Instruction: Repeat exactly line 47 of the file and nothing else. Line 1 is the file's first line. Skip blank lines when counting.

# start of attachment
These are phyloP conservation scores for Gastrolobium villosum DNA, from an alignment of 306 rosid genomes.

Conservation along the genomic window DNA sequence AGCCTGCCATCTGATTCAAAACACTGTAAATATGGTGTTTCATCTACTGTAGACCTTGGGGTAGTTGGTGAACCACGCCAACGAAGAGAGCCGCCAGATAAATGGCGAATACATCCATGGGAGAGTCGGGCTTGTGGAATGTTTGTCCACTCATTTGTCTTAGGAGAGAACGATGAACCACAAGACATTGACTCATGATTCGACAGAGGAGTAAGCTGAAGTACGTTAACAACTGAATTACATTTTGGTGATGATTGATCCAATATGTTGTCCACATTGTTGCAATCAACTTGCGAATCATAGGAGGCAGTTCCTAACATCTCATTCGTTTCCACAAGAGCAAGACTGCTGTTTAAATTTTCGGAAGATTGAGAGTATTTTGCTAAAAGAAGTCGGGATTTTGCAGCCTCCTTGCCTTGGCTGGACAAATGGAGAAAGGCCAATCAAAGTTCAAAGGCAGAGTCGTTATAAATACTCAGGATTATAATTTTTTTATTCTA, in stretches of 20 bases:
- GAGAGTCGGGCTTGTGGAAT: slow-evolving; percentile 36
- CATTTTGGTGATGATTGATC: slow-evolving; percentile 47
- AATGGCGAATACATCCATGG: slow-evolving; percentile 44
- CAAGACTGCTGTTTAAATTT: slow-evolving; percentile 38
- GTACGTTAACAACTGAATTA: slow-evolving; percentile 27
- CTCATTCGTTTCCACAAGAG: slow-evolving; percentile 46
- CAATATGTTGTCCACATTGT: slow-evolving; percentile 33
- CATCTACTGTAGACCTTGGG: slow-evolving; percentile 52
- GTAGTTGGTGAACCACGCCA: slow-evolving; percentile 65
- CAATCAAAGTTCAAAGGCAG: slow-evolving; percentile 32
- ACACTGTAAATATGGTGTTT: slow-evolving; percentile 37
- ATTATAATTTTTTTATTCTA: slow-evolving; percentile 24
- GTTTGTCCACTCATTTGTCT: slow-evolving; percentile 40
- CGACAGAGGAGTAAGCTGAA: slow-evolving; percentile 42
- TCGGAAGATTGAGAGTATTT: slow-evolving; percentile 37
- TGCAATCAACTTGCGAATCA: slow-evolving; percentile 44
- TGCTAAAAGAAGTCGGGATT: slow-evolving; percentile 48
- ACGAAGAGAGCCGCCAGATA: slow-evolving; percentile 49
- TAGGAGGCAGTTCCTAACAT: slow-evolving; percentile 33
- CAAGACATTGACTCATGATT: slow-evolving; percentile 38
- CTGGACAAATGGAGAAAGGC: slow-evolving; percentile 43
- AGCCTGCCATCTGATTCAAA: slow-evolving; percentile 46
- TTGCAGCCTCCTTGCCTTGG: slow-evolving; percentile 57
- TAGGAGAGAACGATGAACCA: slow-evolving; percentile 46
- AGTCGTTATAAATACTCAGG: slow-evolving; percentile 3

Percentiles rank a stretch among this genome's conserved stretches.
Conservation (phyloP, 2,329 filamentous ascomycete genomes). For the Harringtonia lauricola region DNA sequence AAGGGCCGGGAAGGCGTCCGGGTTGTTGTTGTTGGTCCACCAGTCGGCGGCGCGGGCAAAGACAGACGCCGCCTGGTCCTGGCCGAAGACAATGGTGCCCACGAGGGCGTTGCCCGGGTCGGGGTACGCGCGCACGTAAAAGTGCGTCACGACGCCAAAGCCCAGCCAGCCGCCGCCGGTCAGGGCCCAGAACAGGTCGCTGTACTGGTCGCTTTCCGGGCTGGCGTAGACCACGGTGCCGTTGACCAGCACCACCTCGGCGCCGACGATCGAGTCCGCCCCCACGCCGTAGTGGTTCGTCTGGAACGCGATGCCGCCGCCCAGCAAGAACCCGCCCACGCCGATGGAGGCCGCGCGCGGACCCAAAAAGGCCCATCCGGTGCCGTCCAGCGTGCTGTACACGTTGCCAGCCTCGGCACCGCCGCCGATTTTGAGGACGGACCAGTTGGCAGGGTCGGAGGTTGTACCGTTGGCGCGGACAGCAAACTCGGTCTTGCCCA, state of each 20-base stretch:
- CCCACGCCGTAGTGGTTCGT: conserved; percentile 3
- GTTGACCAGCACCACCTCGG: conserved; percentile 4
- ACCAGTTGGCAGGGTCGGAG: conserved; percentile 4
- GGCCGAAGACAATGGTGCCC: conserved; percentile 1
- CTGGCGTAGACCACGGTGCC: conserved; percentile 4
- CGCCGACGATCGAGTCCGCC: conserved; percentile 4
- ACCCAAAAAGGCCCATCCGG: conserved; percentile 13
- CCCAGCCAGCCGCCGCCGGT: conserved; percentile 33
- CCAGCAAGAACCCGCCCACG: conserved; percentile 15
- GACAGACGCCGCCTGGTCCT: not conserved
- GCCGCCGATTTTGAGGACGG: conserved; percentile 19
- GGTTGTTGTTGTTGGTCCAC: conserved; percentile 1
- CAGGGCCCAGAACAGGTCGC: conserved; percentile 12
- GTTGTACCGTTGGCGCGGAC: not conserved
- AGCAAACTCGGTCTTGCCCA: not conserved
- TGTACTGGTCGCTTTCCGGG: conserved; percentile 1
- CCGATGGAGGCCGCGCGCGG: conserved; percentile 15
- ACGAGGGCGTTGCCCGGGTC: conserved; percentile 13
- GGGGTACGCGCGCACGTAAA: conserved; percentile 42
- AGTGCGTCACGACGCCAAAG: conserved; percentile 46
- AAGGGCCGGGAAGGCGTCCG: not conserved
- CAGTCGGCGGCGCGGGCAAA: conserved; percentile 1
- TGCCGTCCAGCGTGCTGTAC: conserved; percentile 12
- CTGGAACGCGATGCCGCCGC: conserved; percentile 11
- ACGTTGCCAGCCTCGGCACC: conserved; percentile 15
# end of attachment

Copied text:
- ACGAGGGCGTTGCCCGGGTC: conserved; percentile 13